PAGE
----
Last update issued on March 2, 2003 at 03:00 UTC.
[Solar and geomagnetic data
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[Solar wind and electron fluence charts (updated daily)]
[Solar cycles 21-23 (last update February 2, 2003)]
[Solar cycles 1-20]
[Graphical comparison of cycles 21, 22 and 23 (last update February 2, 2003)]
[Graphical comparison of cycles 10, 13, 17, 20 and 23 (last update February 2, 2003)]
[Historical solar and geomagnetic data charts 1954-2002 (last update January 27, 2003)]
[Archived reports (last update February 24, 2003)]
The geomagnetic field was quiet to active on March 1. Solar wind speed ranged between 377 and 449 km/sec.
Solar flux measured at 20h UTC on 2.8 GHz was 138.1. The planetary A
index was 14 (STAR Ap - based on the mean of three hour interval ap indices: 13.9).
Three hour interval K indices: 41133333 (planetary), 41133333 (Boulder).
The background x-ray flux is at the class B5 level.
At midnight there were 6 spotted regions on the visible disk, 2 of which have not yet been numbered by SEC/NOAA. Solar flare activity was low. A total of 8 C class events was recorded during the day. A region behind the northwest limb produced a C2.4 flare at 08:42 and a C3.0 flare at 14:32 UTC.
Region 10294 decayed slowly and quietly.
Region 10295 was quiet and stable.
Region 10296 rotated fully into view revealing more trailing spots. M class flares are possible. Flares: C1.2 at 13:32, C1.9 at 15:42, C2.1 at 17:19, C3.5 at 19:09 and C1.3 at 21:45 UTC.
New region 10297 rotated into view early in the day at the southeast limb. Flare: C5.1 long duration event peaking at 01:36 UTC.
Spotted regions not yet numbered by SEC/NOAA:
[S113] A new region emerged in the southwest quadrant on March 1. Location at midnight: S10W65 (southeast of spotless region 10292).
[S114] A new region emerged in the southwest quadrant early on March 1. The region is currently decaying. Location at midnight: S14W13.
February 27-March 1: No obviously geoeffective CMEs observed.
Coronal hole history (since late October 2002)
Compare today's report with the situation one solar rotation ago: 28 days ago 27 days ago 26 days ago
A coronal hole (CH23) in the northern hemisphere with a trans equatorial extension was in a geoeffective position on March 1. A collection of smaller coronal holes (CH24) in the southern hemisphere will be in a geoeffective position on March 2.
Processed SOHO EIT 284 image at 01:06 UTC on March 2. Any black areas on the solar disk are likely coronal holes.
The geomagnetic field is expected to be quiet to active on March 2 due to a high speed stream from a coronal hole (CH22). Another high speed stream (originating in CH23) could begin late on March 3 or early on March 4 and cause another episode of unsettled to active conditions until March 5 when this stream will be overlapped be a high speed stream from CH24. Quiet to unsettled conditions are likely from March 8. Long distance medium wave (AM) band propagation along east-west paths over high and upper middle latitudes is very poor, propagation along north-south paths is fair. [Propagation conditions are currently monitored every night. Main monitoring frequency: 1470 kHz. Dominant stations tonight: Radio Cristal del Uruguay, Radio Rafaela, then Radio Vibración after 02:30 UTC.]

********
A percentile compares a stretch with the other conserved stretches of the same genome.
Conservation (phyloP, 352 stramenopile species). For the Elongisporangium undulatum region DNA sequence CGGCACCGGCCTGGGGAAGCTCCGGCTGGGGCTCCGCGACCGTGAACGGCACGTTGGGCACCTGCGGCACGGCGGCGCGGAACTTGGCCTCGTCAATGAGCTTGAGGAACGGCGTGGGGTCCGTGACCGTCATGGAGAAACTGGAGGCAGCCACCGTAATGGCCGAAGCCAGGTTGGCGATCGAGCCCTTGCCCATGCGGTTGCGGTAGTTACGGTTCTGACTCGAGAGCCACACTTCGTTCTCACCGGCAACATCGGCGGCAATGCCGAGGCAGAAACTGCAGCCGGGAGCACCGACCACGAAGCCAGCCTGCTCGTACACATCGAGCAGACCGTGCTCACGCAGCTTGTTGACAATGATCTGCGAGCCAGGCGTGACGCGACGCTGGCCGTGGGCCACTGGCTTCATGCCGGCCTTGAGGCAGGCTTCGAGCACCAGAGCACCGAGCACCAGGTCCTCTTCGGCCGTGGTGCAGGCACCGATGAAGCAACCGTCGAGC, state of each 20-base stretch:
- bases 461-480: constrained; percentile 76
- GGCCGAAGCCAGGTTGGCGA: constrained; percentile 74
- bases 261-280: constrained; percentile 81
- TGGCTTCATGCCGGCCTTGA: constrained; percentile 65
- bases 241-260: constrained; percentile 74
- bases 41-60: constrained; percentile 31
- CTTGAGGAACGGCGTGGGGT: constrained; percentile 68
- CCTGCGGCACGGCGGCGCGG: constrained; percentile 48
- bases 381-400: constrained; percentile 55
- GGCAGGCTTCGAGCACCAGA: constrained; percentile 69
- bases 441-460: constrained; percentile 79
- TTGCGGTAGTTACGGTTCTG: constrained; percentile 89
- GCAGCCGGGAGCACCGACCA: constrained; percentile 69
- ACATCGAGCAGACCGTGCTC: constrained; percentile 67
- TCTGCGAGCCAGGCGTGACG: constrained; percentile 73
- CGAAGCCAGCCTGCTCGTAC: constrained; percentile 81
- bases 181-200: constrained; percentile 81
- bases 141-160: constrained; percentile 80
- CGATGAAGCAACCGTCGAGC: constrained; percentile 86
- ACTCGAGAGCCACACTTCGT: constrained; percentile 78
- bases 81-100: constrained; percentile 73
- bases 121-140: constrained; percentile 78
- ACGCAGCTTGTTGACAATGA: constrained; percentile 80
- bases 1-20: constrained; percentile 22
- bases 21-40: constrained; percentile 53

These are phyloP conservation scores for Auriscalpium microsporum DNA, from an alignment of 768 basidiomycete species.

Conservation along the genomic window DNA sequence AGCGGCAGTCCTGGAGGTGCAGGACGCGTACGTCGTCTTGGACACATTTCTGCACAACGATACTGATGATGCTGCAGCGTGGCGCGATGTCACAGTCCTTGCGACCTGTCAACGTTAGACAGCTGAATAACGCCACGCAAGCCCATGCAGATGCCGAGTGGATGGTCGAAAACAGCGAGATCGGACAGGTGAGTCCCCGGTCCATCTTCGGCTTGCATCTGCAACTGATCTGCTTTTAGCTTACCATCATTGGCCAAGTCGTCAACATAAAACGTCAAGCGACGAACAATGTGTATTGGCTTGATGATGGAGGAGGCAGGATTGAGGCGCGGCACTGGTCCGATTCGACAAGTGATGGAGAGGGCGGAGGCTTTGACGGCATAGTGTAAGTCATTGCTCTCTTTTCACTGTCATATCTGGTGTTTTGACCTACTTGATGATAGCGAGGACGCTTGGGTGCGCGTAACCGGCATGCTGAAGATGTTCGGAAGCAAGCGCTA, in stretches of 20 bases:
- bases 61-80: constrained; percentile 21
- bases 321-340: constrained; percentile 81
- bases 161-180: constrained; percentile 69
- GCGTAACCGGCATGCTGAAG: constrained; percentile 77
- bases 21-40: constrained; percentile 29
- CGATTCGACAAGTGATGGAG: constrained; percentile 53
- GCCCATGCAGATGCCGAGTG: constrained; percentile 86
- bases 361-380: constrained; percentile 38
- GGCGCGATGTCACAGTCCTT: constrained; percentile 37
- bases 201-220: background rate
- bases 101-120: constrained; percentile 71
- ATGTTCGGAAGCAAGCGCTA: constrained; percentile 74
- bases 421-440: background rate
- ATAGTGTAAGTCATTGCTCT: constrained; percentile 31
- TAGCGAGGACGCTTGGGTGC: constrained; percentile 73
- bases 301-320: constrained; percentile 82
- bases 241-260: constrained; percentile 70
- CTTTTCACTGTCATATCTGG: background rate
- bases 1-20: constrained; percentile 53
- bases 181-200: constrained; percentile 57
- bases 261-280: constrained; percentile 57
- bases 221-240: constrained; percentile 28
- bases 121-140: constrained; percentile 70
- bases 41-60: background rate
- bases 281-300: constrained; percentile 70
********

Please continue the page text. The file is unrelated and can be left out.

|Coronal holes (1)||Coronal mass ejections (2)||M and X class flares (3)|
1) Effects from a coronal hole could reach Earth within the
next 5 days.
2) Material from a CME is likely to impact Earth within 96 hours.
3) There is a possibility of either M or X class flares within the next 48 hours.
Green: 0-20% probability, Yellow: 20-60% probability, Red: 60-100% probability.
Compare to the previous day's image.
Data for all numbered solar regions according to the Solar Region Summary provided by SEC/NOAA. Comments are my own, as is the STAR spot count (spots observed at or inside a few hours before midnight) and data for regions not numbered by SEC or where SEC has observed no spots.
|Solar region||Date numbered||SEC
|Location at midnight||Area||Classification||Comment|
classification was DSO
classification was EKO
or FKO at midnight
classification was DSO
|Total spot count:||23||37|
flux at Earth
|International sunspot number||Smoothed sunspot number|
cycle 23 sunspot max.
|2002.08||183.6||116.4||(99.7 predicted, -3.0)|
|2002.09||175.8||109.6||(96.7 predicted, -3.0)|
|2002.10||167.0||97.5||(93.2 predicted, -3.5)|
|2002.11||168.7||95.0||(88.0 predicted, -5.2)|
|2002.12||157.2||81.6||(83.6 predicted, -4.4)|
|2003.01||144.0||79.5||(80.6 predicted, -3.0)|
|2003.02||124.5||88.1 (2)||(75.5 predicted, -5.1)|
|2003.03||138.1 (1)||2.4 (2)||(69.9 predicted, -5.6)|
1) Running average based on the daily 20:00 UT observed solar flux value at 2800
2) Unofficial, accumulated value based on the Boulder (SEC/NOAA) sunspot number. The official international sunspot number is typically 25-45% less.
This report has been prepared by Jan Alvestad. It is based partly on my own observations and interpretations, and partly on data from sources noted in solar links. All time references are to the UTC day. Comments and suggestions are always welcome.